Bows and Arrows

Technology has made it easier to shoot bows, making the sport appealing to a wider audience. Though it still demands a lot of practice and skill, it is now easier to shoot straighter arrows, thanks to more forgiving mechanical releases, arrow rests and sighting devices.

Types of bow

  • Recurve bow: a bow with the tips curving away from the archer. The curved limbs allow for increased force, accuracy and speed without adding to the draw weight.
  • Reflex bow: a bow whose entire limbs curve away from the archer when unstrung. The curves are opposite to the direction in which the bow flexes while drawn.
  • Self bow: a bow made from one piece of wood.
  • Longbow: a self bow with limbs rounded in cross-section, about the same height as the archer so as to allow a full draw, usually over 5 feet (1.5 metres) long.
  • Flatbow: the limbs are roughly rectangular in cross-section. Traditional in many Native American societies and the most efficient shape for bow limbs.
  • Composite bow: a bow made of more than one material.
  • Takedown bow: a bow that can be demounted for transportation, usually consisting of 3 parts, being 2 limbs and a riser.
  • Compound bow: a bow with mechanical aids to help with drawing the bowstring. Usually, these aids are pulleys at the tips of the limbs.
  • Crossbow: a crossbow shoots a ‘bolt’ or ‘quarrel’, rather than an arrow.


An arrow usually consists of a shaft with an arrowhead attached to the front end, with fletchings and a nock at the other. Most modern arrows are 56 -76 cm in length, Historically made from hard wood, arrows have evolved to include glass and metal. Today’s arrows are made from aluminium alloy and/or carbon for strength, agility and speed. Fletching, which was originally turkey-wing feathers affixed to the arrow shaft, are today plastic or vinyl vanes.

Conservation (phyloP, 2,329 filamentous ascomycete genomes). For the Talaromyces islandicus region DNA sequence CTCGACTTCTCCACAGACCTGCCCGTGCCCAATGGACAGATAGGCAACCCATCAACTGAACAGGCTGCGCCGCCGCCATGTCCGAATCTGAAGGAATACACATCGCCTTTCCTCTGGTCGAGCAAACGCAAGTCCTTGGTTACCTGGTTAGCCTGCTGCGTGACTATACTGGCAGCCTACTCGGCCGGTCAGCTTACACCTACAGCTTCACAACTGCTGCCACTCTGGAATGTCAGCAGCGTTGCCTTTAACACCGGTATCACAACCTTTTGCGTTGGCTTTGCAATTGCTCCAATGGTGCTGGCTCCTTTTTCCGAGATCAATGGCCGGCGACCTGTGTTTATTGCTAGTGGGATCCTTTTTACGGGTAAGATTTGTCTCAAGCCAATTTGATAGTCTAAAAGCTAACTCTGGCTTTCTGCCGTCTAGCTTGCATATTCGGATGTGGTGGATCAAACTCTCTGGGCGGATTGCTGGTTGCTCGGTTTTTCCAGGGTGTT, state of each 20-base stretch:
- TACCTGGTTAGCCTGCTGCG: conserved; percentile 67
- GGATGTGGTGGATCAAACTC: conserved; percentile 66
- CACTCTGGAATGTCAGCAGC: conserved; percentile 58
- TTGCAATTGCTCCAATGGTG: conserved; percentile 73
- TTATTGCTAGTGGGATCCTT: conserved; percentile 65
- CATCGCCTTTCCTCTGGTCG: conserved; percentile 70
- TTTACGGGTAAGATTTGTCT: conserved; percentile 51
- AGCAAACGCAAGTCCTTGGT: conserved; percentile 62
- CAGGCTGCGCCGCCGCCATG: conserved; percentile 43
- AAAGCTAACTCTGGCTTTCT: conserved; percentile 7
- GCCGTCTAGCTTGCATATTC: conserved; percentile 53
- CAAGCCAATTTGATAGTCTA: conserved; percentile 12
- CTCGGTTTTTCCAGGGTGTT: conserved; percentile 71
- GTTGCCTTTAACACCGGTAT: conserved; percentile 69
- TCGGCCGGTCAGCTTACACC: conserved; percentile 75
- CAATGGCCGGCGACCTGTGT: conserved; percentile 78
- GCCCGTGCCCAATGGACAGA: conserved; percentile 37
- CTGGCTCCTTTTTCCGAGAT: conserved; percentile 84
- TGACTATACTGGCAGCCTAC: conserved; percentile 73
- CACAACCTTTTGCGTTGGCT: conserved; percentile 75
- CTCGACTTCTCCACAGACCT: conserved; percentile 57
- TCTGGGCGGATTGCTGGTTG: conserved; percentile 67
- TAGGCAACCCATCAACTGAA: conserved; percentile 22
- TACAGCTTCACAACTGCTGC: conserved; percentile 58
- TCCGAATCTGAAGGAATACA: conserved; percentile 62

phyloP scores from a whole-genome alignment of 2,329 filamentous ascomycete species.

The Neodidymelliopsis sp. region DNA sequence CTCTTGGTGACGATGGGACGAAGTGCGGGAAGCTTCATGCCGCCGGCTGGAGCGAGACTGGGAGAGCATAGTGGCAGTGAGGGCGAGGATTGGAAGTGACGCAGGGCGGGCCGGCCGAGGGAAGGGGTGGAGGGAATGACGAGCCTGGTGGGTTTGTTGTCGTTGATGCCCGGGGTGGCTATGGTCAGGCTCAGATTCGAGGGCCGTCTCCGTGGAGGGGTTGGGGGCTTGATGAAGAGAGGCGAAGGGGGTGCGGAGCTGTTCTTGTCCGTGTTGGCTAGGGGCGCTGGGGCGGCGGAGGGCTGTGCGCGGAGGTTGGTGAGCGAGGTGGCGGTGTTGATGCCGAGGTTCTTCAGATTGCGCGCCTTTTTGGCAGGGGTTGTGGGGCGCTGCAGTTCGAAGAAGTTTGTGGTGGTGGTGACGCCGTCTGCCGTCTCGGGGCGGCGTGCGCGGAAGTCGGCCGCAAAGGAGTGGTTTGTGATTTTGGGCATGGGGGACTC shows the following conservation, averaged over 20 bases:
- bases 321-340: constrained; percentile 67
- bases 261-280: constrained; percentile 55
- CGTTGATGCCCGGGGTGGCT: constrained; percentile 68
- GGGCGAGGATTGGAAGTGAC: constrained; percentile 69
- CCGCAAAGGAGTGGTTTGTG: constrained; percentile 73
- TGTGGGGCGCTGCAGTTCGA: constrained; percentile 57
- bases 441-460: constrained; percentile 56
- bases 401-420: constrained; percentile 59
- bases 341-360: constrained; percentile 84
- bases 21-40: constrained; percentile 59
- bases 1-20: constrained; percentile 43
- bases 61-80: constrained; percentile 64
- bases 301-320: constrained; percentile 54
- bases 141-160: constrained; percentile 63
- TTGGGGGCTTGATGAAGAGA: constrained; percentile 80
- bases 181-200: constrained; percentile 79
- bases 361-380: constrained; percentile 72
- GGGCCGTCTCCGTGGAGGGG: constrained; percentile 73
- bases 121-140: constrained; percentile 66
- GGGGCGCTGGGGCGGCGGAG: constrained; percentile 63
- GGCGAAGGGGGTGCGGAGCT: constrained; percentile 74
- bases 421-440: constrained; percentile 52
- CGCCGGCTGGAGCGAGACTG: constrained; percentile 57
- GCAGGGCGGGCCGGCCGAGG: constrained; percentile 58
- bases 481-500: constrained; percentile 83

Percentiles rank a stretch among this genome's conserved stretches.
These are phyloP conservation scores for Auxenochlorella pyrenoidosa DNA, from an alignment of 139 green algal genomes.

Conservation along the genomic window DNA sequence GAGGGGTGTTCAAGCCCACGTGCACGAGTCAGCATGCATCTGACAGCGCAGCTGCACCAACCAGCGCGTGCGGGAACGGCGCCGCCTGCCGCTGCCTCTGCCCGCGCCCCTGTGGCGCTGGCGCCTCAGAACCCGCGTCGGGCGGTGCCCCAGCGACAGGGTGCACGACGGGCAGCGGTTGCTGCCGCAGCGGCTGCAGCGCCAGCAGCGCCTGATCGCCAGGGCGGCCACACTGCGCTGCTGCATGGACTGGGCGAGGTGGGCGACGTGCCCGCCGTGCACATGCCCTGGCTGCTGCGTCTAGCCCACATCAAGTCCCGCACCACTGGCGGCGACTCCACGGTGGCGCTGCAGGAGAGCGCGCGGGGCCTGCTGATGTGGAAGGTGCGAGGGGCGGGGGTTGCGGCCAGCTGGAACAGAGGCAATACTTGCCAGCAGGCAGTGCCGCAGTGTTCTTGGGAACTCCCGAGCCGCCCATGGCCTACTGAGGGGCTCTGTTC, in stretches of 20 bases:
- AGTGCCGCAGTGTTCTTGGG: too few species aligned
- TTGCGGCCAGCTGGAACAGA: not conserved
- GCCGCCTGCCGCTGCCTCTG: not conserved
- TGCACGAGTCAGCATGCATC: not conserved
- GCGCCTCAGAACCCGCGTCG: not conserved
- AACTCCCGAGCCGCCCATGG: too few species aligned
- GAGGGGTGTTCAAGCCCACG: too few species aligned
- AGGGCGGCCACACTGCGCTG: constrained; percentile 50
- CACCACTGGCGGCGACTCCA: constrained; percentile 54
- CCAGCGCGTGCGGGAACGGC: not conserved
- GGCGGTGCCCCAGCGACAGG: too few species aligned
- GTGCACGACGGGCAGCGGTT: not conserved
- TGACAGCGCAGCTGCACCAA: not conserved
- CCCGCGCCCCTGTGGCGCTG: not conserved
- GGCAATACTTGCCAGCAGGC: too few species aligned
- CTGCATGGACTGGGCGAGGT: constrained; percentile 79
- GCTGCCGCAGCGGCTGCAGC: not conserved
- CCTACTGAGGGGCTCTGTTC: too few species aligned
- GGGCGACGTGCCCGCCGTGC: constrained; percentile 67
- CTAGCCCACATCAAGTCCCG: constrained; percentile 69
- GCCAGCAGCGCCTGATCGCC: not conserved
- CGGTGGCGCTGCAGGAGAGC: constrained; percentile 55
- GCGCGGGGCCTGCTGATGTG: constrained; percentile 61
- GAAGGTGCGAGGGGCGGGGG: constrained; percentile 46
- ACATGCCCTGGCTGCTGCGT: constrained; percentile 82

Arrow types

  • Breasted: thickest at the area right behind the fletchings, and tapers towards the head.
  • Bob-tailed: thickest right behind the head, and tapers to the nock
  • Barrelled: is thickest in the centre of the arrow.
  • Target: used for target shooting rather than warfare or hunting, and usually have simple arrowheads.


A number of different types of arrowheads are known, with the most common being:

  • Bodkins: heads are simple spikes made of metal of various shapes, designed to pierce armour
  • Broad-heads: usually triangular or leaf-shaped and has a sharpened edge or edges.
  • Piles: a simple metal cone, either sharpened to a point or somewhat blunt, that is used mainly for target shooting. A pile head is the same diameter as the arrow shaft and is usually just fitted over the tip of the arrow.
  • Blunt head: flat at the end and used for hunting small game or birds, it is designed to not pierce the target nor embed itself in trees or other objects.
  • Barbed head: used in warfare or hunting.